“The two areas that we did make a conscious decision to target this year in addition to stable dryland blocks, were on snow time and training at altitude. Traditionally we travel to New Zealand for 2-3 weeks at the end of August and the start of September. The skiing (being wintertime in the southern hemisphere) is high quality and representative of actual ski conditions unlike glacier snow that can often be rotten, slow, and located at high altitudes. While we weren’t able to get on snow as a program last year due to the pandemic and Vermont travel restrictions, many athletes still achieved standout results last winter but we did recognize it put our athletes at a competitive disadvantage in the early season where athletes were getting their ski legs under them so we sought to find on snow training options this year. We were hoping to have New Zealand as an option but with their tight quarantine policies and lack of widespread vaccinations it became clear by July that was unlikely to change. Instead we traveled to the ski tunnel in Oberhof, Germany, to grab 10 days of high quality on snow training which turned out to be a great replacement camp. Being three months removed from skiing should make the transition to snow in Kuusamo a little easier and faster than being six months without contacting snow as we did last year. As an East Coast based team traveling to and from Europe was also a helpful reminder for the time change and travel athletes will be undergoing again shortly in a few weeks.
“The final area we did want to focus on was getting in some time and harder efforts at altitude. With the Olympic venue being at around 5500 feet we were able to practice skiing at a similar elevation out in Bend, Oregon, back in May and recently finished a great dryland camp in Park City complete with many harder efforts and time trials at Soldier Hollow which is nearly the same elevation as the Olympic venue and equally demanding terrain as what we should see this coming February.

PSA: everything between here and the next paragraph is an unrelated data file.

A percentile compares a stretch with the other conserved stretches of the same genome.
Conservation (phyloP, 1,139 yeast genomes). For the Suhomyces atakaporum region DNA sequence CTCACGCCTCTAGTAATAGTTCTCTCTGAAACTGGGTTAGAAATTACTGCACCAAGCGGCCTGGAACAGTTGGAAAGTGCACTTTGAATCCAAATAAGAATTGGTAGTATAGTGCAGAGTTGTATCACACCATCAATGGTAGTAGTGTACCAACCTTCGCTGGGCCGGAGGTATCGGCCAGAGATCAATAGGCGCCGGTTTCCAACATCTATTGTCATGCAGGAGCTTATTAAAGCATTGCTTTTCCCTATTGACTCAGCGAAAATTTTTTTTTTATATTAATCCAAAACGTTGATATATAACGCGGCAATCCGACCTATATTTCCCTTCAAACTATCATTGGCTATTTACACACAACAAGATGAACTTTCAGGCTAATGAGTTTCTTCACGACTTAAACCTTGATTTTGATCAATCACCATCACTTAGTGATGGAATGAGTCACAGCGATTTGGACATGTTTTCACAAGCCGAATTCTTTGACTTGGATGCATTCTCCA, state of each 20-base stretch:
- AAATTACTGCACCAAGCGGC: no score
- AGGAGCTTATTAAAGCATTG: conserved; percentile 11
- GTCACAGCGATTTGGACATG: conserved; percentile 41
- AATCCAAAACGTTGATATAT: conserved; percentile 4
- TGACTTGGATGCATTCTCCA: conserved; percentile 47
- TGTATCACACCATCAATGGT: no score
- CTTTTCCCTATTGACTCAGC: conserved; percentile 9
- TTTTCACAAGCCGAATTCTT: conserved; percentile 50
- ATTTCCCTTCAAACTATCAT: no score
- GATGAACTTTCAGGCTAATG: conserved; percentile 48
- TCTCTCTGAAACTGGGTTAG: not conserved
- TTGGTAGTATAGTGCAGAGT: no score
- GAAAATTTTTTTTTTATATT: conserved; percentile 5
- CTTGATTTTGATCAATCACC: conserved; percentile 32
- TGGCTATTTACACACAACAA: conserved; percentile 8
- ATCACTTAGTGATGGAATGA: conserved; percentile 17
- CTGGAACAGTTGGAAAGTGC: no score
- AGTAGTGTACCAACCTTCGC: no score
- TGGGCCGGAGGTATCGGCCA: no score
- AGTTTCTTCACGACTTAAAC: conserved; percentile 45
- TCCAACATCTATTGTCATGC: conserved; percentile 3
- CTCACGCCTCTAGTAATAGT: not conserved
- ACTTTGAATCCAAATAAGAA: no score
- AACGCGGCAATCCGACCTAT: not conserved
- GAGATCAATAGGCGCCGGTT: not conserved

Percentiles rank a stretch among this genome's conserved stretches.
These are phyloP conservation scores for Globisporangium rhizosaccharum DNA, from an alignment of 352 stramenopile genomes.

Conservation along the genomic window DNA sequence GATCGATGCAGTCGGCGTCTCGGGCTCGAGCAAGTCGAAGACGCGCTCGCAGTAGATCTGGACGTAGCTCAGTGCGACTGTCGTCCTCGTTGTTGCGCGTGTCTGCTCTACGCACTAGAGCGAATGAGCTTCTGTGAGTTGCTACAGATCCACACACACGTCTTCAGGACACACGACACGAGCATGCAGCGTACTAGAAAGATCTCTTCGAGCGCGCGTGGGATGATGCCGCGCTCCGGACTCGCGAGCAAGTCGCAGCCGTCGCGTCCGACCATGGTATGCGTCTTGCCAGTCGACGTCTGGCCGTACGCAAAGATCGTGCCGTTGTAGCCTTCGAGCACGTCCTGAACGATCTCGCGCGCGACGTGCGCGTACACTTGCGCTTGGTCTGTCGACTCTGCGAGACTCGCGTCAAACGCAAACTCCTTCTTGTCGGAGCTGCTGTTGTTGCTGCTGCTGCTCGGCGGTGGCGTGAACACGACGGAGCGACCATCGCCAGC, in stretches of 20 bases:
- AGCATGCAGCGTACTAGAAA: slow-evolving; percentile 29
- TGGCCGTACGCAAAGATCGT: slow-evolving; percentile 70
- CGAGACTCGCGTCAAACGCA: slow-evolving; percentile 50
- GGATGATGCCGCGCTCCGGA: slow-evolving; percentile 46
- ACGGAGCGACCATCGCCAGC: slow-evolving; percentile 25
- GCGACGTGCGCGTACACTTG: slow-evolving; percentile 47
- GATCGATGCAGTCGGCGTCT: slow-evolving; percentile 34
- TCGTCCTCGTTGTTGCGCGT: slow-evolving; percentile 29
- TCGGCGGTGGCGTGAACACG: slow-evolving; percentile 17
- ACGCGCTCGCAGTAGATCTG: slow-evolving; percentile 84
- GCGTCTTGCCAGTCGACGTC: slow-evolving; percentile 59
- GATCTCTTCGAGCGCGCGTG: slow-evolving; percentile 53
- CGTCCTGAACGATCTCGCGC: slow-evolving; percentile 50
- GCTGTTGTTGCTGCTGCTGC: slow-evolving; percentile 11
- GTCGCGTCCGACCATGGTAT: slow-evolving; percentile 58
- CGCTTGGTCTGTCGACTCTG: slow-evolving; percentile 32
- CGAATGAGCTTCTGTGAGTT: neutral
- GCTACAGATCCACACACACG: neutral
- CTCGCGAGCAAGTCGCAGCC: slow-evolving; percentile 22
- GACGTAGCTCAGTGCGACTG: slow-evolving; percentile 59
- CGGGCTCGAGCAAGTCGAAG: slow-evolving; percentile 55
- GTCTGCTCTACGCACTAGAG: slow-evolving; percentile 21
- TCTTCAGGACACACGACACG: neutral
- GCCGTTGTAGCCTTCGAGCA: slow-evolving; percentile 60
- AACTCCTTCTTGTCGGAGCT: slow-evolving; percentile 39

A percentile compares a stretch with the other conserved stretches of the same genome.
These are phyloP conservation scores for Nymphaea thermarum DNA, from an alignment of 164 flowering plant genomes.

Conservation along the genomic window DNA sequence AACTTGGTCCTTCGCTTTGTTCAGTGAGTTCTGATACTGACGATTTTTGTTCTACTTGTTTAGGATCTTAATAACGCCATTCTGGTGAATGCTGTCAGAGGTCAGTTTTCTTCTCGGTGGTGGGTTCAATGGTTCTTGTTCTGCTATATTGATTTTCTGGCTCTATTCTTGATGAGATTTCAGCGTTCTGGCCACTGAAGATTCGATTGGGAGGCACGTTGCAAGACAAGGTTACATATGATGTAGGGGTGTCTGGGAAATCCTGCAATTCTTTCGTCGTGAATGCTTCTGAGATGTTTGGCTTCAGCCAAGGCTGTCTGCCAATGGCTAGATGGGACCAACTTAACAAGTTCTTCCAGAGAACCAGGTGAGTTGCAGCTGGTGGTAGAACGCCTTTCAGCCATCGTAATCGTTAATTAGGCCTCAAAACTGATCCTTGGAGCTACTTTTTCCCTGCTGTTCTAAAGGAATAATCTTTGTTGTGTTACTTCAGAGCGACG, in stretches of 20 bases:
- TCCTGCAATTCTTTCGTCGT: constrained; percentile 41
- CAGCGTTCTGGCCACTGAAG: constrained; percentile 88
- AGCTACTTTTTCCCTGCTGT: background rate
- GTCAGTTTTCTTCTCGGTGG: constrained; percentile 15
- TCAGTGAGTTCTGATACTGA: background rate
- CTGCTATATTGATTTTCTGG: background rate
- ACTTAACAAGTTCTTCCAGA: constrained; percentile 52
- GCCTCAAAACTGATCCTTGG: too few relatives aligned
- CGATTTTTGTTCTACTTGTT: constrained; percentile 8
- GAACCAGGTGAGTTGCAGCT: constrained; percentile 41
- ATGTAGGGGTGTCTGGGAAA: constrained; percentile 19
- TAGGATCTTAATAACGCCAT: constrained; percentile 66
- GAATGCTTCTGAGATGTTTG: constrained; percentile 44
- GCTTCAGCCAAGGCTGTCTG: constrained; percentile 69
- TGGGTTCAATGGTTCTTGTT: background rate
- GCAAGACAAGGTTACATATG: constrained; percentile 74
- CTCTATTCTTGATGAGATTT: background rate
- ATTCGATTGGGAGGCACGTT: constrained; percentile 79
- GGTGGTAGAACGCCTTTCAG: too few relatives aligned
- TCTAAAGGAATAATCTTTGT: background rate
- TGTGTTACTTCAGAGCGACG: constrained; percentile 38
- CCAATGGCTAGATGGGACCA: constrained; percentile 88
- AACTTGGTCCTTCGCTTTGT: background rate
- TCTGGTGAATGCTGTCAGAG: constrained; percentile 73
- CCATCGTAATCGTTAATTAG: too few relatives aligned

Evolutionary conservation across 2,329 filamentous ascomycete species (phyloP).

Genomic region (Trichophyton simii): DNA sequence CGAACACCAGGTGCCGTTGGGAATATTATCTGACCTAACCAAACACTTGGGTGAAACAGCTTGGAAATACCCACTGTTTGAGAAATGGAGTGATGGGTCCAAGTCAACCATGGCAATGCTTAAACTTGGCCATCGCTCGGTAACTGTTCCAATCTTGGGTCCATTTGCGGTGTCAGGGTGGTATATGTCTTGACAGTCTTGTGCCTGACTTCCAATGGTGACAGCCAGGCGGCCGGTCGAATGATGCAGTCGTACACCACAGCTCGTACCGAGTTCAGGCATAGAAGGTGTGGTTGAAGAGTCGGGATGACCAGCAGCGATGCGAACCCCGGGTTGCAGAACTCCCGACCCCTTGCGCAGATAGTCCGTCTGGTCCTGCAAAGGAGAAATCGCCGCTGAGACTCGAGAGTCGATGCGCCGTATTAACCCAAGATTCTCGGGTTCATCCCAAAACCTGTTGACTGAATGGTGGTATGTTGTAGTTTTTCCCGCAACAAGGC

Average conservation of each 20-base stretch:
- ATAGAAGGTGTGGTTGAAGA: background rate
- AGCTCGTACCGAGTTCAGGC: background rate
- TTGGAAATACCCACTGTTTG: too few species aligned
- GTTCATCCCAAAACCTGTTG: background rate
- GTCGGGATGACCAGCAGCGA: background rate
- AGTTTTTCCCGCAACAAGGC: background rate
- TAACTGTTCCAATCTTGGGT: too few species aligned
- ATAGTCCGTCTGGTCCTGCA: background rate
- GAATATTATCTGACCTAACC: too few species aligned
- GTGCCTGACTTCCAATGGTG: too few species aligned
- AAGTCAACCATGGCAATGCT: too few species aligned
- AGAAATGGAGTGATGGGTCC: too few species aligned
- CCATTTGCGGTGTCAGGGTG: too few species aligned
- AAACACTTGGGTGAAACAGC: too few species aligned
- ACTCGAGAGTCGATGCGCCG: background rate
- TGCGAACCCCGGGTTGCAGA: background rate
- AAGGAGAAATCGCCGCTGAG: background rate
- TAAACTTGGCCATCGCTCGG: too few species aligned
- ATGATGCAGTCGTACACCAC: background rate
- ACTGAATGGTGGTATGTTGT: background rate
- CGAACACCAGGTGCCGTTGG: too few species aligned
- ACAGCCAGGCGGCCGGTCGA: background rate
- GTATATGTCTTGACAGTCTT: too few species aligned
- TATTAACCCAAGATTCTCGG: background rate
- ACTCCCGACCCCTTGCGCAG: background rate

“Our athletes are looking forward to the coming race season because it is shaping up to be a ‘return towards normal.’ Both the limited options for domestic racing and the strict restrictions needed for safe racing on the international level were very difficult for elite athletes last year. Certainly there will still be safety protocols in place, disruptions, and some uncertainty as we continue to navigate our way out of this pandemic, but the prospect for a complete race season both on World Cup and at a national level is very encouraging. We have all been vaccinated and many of our group have already received their booster shots so some of the uncertainty and apprehension of travel has been reduced. We can now focus on what we all love to do; ski racing with a robust national and international calendar!”
Previously in this series: BSF
Gavin Kentch is a lifelong Alaskan. He skis with the Alaska Pacific University Masters team in Anchorage, plays with his two adorable daughters, and occasionally works as a solo attorney. He has a cat named Marit. He was probably on snow this year before you were.